The Victim

Chapter One: The house

Scott free

Father is home for dinner today. Usually he’s out all day, but today he has decided to dine with us. Looking across the enormous table I see the smudge of lipstick he’s wearing on his neck. It’s clearly from another woman, because he wouldn’t touch mother with a ten-foot pole.

“How was work today, honey?” she asks as she pours in another glass of wine. He looks at her briefly, then back at his plate. “The food is great,” he says to the service. The young woman cook we have in staff smiles back at him. “So, are you f-wording her as well?” asks mother politely.

The kids, who have been kicking each other and catapulting peas with their spoons, stop suddenly and start chanting “Mom said the f-word! Mom said the f-word!” “Shut up!” she yells back, and they obey. “Eight dollars for the swear jar, mom!” they demand, but she knows the swear jar is only for kids, and throws them a threatening look.

Now that everyone has caused their necessary drama, we can resume dinner as the perfect family. After we finish, we take a picture for the family christmas card. You know, to show everyone how happy we are. “Skunk,” mother mutters looking at the maid who takes the picture.

Then we return to the table and have dessert. Except for me, since I’m an unperson now. “How’s school treating you, dear?” asks father looking at me. “The little psycho killed a cat,” mother starts. “Can you believe that? We raise her well, give her all the comfort…” the train of thought derails as she pours one more glass. “Is that true?” father asks me, concerned. “No, I—” I reply. “Yes, father, we saw her do it!” interrupts the heir. He’s always trying to poison father’s love for me with lies.

“Psycho! Psycho!” start chanting his brothers as they hit the table with their spoons rhythmically. “Please boys, quiet down,” he starts calmly. But father seems as threatening to them as a deer at this point. The kids only obey mother, or rather, fear her. But she’s snoring with her mouth open on her seat, so there’s no one to keep order.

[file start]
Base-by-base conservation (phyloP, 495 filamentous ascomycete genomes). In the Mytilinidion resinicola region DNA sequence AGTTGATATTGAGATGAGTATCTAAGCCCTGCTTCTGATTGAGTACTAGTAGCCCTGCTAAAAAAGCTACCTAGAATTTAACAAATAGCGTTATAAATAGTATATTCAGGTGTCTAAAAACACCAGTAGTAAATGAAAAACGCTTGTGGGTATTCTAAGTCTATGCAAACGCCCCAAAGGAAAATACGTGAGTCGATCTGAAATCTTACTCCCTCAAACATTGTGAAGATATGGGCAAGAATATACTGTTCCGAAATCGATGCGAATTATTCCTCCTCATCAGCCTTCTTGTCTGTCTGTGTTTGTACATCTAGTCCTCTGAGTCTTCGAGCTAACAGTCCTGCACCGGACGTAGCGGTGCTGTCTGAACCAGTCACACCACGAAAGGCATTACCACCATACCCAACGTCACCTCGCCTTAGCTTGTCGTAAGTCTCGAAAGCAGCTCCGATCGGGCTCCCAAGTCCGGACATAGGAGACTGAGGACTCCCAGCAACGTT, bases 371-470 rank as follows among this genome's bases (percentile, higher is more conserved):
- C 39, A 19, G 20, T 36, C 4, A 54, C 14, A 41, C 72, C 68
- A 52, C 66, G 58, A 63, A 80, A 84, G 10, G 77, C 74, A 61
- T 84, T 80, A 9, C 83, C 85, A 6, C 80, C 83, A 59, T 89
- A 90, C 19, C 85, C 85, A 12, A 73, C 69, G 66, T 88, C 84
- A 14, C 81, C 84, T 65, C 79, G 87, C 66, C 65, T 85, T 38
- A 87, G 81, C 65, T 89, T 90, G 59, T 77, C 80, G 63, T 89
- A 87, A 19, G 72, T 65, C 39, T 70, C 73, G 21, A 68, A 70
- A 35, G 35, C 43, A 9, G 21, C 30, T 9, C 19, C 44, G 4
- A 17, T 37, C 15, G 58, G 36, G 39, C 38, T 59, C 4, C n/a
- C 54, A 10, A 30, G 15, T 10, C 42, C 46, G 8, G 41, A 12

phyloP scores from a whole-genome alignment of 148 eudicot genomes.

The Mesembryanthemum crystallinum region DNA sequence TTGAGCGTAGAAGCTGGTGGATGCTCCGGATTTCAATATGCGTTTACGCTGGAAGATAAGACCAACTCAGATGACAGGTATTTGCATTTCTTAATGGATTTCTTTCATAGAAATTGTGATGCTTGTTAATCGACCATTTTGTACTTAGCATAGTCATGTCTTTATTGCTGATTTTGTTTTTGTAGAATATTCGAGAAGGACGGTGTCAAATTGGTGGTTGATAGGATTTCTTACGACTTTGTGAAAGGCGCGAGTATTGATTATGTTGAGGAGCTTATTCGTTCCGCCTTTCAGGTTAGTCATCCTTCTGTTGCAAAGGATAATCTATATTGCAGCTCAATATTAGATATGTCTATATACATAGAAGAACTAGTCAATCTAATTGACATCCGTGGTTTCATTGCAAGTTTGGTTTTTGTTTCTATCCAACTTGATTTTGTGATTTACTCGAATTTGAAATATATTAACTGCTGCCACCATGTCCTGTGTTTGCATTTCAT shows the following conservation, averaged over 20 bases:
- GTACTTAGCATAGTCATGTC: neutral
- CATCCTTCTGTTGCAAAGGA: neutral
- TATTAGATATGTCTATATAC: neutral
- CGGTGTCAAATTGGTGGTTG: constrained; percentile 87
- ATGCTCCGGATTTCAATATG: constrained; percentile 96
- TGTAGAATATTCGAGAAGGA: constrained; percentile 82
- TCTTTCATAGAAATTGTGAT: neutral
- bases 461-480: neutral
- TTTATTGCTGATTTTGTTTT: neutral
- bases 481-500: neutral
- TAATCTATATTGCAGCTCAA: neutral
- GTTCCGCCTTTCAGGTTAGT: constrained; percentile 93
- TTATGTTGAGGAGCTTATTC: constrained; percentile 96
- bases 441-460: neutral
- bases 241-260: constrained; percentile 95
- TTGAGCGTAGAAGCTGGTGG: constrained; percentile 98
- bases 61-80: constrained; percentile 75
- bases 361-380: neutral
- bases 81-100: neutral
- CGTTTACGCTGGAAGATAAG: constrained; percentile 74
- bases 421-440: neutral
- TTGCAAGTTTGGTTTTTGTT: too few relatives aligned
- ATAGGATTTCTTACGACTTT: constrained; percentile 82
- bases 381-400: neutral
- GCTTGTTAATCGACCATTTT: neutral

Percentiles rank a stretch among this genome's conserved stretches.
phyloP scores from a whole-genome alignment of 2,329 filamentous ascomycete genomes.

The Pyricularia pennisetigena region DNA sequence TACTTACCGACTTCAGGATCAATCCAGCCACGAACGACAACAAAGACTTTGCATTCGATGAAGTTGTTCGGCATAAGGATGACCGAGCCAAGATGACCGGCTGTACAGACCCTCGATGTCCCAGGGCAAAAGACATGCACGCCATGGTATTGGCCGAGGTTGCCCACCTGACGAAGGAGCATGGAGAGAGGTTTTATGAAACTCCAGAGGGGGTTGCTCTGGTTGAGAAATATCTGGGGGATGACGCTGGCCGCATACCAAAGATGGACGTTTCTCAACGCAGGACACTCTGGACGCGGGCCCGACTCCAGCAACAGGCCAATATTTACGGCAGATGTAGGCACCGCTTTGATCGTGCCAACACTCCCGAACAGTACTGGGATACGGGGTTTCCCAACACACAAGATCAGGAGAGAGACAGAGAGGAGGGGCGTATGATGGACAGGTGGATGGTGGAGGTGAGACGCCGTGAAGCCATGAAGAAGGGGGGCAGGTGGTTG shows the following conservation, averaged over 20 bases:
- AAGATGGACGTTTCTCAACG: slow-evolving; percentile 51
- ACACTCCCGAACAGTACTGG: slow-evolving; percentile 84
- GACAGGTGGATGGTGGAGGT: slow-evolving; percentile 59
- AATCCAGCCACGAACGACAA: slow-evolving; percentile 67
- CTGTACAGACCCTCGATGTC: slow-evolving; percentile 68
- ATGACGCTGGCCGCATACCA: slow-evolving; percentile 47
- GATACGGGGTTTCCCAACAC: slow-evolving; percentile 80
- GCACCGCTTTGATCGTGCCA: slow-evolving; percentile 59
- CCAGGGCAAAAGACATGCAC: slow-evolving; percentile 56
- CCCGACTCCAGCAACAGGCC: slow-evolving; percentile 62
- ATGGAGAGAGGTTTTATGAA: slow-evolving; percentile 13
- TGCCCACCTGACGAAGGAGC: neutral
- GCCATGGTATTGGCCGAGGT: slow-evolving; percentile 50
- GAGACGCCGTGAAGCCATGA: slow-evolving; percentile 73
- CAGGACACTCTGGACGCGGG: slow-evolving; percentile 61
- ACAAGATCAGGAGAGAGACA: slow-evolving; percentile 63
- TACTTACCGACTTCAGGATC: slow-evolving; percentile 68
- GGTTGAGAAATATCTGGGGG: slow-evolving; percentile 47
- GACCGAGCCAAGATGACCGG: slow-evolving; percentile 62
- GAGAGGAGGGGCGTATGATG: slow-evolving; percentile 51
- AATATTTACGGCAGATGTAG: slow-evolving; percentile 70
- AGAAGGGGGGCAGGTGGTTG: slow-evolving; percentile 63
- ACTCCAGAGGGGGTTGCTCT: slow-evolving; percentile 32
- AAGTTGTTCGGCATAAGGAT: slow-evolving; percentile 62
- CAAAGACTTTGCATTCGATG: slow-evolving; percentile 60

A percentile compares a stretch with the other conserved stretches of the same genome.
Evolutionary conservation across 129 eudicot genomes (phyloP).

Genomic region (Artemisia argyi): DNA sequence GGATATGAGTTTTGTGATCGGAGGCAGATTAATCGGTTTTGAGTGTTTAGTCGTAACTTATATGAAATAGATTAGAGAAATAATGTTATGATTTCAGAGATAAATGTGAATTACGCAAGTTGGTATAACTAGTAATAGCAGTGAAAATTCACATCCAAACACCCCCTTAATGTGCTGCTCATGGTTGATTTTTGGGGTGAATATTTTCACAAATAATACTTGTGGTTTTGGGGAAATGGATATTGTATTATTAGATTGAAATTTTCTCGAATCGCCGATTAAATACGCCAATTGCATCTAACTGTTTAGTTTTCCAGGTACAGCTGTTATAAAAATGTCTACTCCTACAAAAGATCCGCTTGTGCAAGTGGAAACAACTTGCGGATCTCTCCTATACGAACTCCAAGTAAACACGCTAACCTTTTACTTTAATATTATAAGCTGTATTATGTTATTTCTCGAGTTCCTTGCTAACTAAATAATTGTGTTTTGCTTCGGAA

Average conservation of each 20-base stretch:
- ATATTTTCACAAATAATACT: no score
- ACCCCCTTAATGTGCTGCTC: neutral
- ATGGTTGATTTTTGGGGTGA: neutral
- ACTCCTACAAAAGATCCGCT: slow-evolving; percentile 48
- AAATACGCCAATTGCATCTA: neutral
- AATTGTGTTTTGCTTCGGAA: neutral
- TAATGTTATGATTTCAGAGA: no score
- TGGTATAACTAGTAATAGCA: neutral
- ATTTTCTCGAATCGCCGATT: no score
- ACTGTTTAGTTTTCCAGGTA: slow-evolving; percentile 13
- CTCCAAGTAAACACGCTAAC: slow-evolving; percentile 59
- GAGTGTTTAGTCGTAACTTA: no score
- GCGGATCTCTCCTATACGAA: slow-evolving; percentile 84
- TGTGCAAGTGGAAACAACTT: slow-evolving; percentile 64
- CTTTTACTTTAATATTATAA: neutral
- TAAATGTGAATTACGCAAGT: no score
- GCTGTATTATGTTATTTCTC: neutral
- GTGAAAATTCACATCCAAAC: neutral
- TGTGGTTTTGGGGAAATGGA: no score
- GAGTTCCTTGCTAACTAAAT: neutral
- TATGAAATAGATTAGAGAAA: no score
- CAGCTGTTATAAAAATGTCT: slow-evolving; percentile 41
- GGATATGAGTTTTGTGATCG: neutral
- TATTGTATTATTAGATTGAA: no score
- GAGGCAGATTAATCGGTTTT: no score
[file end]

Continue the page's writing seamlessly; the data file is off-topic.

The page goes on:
“It was terrifying, father,” explains the heir. “She bashed the cat’s head then smiled, like she enjoyed it. And she—” “Shut up you little prick!” I yell, standing up from my chair while holding knife and fork. The heir cowers back, and turns pale. “Look!” he screams with a high-pitch. “See? Mom! She’s crazy, look. Mom!”

“Everyone quiet down!” father commands, waking up mother. The boys look at him in awe, ceasing their disruptive activities shortly before laughing at him. “Go to your rooms!” shouts mother. “You gave me a f-wording migraine again!” Everyone obeys. I feel like crying. I don’t want this life. I want to leave with my little sister, to save her while I still can.

My door opens. It’s father. “I’m sorry,” he whispers. “I know it wasn’t your fault.” It seems like he’s about to break down. “I’m not proud of how I’ve treated this family, of how my kids are turning up… But I don’t know what to do.” “Send us away,” I say. “Take me and your daughter and send us to some boarding school. I will protect her. But please don’t leave us here.”

“I’m sorry…” he sighs. Looking into his eyes I can tell mother has defeated him completely, and that he’ll never stand up to her. He leaves my room. The next day mother has her hangover sunglasses on, and ignores everyone and everything that is not the TV as she has breakfast alone. It’s the only good thing about her drinking. It even makes up for the times she hits me. Or at least it’s what I tell myself.

Life goes on as usual for the rest of the week, as though the whole cat incident never happened. Either father told mother to let it go or she just forgot about it. My brothers, however, are not willing to let me off the hook so easily. The heir tries to spread a rumor about me. He tells the other kids that I agreed to taste dog s-word in exchange for money, and the lie spreads quickly. Just like that I’m back to being a social pariah. They all laugh at me behind my back. Father, in his own ingenuity, goes to the school board and threatens the teachers.

Their response is to question the kids to find who was responsible. When father learns the truth, of course, the boys receive no punishment. What is worse, all the kids now think I’m a snitch and tease me accusing me of “running to daddy.” I talk to my only friend at school using the phone she gave me, not being able to say hello or even look at her when we cross. Of course father apologized to me, although I can’t blame him, as he was only trying to do what he thought was right. Still, the laughter at my expense, the nicknaming, the shame… it all leaves a mark.